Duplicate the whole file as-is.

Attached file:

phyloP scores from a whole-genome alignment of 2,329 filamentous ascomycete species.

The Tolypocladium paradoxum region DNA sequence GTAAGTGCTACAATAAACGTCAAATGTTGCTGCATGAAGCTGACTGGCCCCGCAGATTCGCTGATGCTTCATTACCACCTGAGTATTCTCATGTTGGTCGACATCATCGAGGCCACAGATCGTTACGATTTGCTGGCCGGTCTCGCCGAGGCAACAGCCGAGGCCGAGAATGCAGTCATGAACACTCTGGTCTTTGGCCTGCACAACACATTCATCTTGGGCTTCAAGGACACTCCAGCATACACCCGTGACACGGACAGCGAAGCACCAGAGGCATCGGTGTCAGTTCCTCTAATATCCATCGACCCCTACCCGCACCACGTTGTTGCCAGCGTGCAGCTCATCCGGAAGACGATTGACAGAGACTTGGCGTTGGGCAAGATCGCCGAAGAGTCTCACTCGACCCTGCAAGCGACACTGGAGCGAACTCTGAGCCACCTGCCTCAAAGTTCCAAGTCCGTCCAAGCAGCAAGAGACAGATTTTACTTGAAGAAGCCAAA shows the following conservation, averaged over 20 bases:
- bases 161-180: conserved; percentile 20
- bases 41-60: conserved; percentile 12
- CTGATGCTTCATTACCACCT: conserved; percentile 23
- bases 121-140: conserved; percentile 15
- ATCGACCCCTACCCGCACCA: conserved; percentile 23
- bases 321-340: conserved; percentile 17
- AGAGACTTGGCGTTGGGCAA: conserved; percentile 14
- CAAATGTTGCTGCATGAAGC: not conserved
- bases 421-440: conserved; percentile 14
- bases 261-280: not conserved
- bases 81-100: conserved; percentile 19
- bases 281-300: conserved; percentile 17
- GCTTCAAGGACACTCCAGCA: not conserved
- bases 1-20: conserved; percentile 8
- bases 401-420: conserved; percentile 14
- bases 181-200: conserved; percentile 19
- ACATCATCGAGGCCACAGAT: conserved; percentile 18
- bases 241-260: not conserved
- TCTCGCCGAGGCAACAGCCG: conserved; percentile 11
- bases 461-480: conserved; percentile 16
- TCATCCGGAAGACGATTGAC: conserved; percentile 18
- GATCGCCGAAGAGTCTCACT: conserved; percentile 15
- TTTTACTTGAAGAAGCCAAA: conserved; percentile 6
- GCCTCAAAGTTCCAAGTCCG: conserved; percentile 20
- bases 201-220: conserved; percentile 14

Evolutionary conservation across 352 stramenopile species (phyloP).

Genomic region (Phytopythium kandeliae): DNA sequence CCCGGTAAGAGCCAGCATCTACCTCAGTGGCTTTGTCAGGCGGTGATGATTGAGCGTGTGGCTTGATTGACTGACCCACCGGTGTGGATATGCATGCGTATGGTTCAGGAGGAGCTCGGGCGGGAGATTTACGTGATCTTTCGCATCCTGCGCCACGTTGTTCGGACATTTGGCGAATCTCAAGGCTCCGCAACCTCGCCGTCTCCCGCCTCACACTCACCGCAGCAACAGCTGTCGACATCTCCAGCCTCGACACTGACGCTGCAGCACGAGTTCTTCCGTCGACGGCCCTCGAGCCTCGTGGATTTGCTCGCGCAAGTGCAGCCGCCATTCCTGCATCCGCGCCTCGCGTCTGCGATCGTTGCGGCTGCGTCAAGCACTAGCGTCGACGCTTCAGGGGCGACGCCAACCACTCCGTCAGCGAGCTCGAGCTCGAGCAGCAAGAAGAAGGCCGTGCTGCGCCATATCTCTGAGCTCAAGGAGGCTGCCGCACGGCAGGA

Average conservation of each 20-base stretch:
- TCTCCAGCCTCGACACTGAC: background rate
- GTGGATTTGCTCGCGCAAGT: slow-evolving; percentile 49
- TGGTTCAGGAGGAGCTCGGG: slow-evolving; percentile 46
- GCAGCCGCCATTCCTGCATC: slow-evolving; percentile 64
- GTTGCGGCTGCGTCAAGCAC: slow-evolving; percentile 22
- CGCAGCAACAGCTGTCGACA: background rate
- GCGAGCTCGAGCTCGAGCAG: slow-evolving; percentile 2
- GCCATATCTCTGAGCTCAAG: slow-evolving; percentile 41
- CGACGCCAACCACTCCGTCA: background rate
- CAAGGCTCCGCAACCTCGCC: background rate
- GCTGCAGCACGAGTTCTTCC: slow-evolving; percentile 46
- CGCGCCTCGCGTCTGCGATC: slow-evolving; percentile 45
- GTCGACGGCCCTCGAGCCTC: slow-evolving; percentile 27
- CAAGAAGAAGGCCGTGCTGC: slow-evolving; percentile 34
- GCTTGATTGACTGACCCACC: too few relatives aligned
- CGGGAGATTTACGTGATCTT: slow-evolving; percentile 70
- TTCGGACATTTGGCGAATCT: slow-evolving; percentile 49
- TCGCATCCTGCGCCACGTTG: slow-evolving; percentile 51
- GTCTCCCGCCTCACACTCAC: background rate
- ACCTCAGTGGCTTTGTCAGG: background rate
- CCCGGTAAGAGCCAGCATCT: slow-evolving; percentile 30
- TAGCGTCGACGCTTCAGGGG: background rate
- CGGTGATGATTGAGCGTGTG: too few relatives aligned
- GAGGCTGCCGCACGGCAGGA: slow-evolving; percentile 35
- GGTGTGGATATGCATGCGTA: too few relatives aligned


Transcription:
phyloP scores from a whole-genome alignment of 2,329 filamentous ascomycete species.

The Tolypocladium paradoxum region DNA sequence GTAAGTGCTACAATAAACGTCAAATGTTGCTGCATGAAGCTGACTGGCCCCGCAGATTCGCTGATGCTTCATTACCACCTGAGTATTCTCATGTTGGTCGACATCATCGAGGCCACAGATCGTTACGATTTGCTGGCCGGTCTCGCCGAGGCAACAGCCGAGGCCGAGAATGCAGTCATGAACACTCTGGTCTTTGGCCTGCACAACACATTCATCTTGGGCTTCAAGGACACTCCAGCATACACCCGTGACACGGACAGCGAAGCACCAGAGGCATCGGTGTCAGTTCCTCTAATATCCATCGACCCCTACCCGCACCACGTTGTTGCCAGCGTGCAGCTCATCCGGAAGACGATTGACAGAGACTTGGCGTTGGGCAAGATCGCCGAAGAGTCTCACTCGACCCTGCAAGCGACACTGGAGCGAACTCTGAGCCACCTGCCTCAAAGTTCCAAGTCCGTCCAAGCAGCAAGAGACAGATTTTACTTGAAGAAGCCAAA shows the following conservation, averaged over 20 bases:
- bases 161-180: conserved; percentile 20
- bases 41-60: conserved; percentile 12
- CTGATGCTTCATTACCACCT: conserved; percentile 23
- bases 121-140: conserved; percentile 15
- ATCGACCCCTACCCGCACCA: conserved; percentile 23
- bases 321-340: conserved; percentile 17
- AGAGACTTGGCGTTGGGCAA: conserved; percentile 14
- CAAATGTTGCTGCATGAAGC: not conserved
- bases 421-440: conserved; percentile 14
- bases 261-280: not conserved
- bases 81-100: conserved; percentile 19
- bases 281-300: conserved; percentile 17
- GCTTCAAGGACACTCCAGCA: not conserved
- bases 1-20: conserved; percentile 8
- bases 401-420: conserved; percentile 14
- bases 181-200: conserved; percentile 19
- ACATCATCGAGGCCACAGAT: conserved; percentile 18
- bases 241-260: not conserved
- TCTCGCCGAGGCAACAGCCG: conserved; percentile 11
- bases 461-480: conserved; percentile 16
- TCATCCGGAAGACGATTGAC: conserved; percentile 18
- GATCGCCGAAGAGTCTCACT: conserved; percentile 15
- TTTTACTTGAAGAAGCCAAA: conserved; percentile 6
- GCCTCAAAGTTCCAAGTCCG: conserved; percentile 20
- bases 201-220: conserved; percentile 14

Evolutionary conservation across 352 stramenopile species (phyloP).

Genomic region (Phytopythium kandeliae): DNA sequence CCCGGTAAGAGCCAGCATCTACCTCAGTGGCTTTGTCAGGCGGTGATGATTGAGCGTGTGGCTTGATTGACTGACCCACCGGTGTGGATATGCATGCGTATGGTTCAGGAGGAGCTCGGGCGGGAGATTTACGTGATCTTTCGCATCCTGCGCCACGTTGTTCGGACATTTGGCGAATCTCAAGGCTCCGCAACCTCGCCGTCTCCCGCCTCACACTCACCGCAGCAACAGCTGTCGACATCTCCAGCCTCGACACTGACGCTGCAGCACGAGTTCTTCCGTCGACGGCCCTCGAGCCTCGTGGATTTGCTCGCGCAAGTGCAGCCGCCATTCCTGCATCCGCGCCTCGCGTCTGCGATCGTTGCGGCTGCGTCAAGCACTAGCGTCGACGCTTCAGGGGCGACGCCAACCACTCCGTCAGCGAGCTCGAGCTCGAGCAGCAAGAAGAAGGCCGTGCTGCGCCATATCTCTGAGCTCAAGGAGGCTGCCGCACGGCAGGA

Average conservation of each 20-base stretch:
- TCTCCAGCCTCGACACTGAC: background rate
- GTGGATTTGCTCGCGCAAGT: slow-evolving; percentile 49
- TGGTTCAGGAGGAGCTCGGG: slow-evolving; percentile 46
- GCAGCCGCCATTCCTGCATC: slow-evolving; percentile 64
- GTTGCGGCTGCGTCAAGCAC: slow-evolving; percentile 22
- CGCAGCAACAGCTGTCGACA: background rate
- GCGAGCTCGAGCTCGAGCAG: slow-evolving; percentile 2
- GCCATATCTCTGAGCTCAAG: slow-evolving; percentile 41
- CGACGCCAACCACTCCGTCA: background rate
- CAAGGCTCCGCAACCTCGCC: background rate
- GCTGCAGCACGAGTTCTTCC: slow-evolving; percentile 46
- CGCGCCTCGCGTCTGCGATC: slow-evolving; percentile 45
- GTCGACGGCCCTCGAGCCTC: slow-evolving; percentile 27
- CAAGAAGAAGGCCGTGCTGC: slow-evolving; percentile 34
- GCTTGATTGACTGACCCACC: too few relatives aligned
- CGGGAGATTTACGTGATCTT: slow-evolving; percentile 70
- TTCGGACATTTGGCGAATCT: slow-evolving; percentile 49
- TCGCATCCTGCGCCACGTTG: slow-evolving; percentile 51
- GTCTCCCGCCTCACACTCAC: background rate
- ACCTCAGTGGCTTTGTCAGG: background rate
- CCCGGTAAGAGCCAGCATCT: slow-evolving; percentile 30
- TAGCGTCGACGCTTCAGGGG: background rate
- CGGTGATGATTGAGCGTGTG: too few relatives aligned
- GAGGCTGCCGCACGGCAGGA: slow-evolving; percentile 35
- GGTGTGGATATGCATGCGTA: too few relatives aligned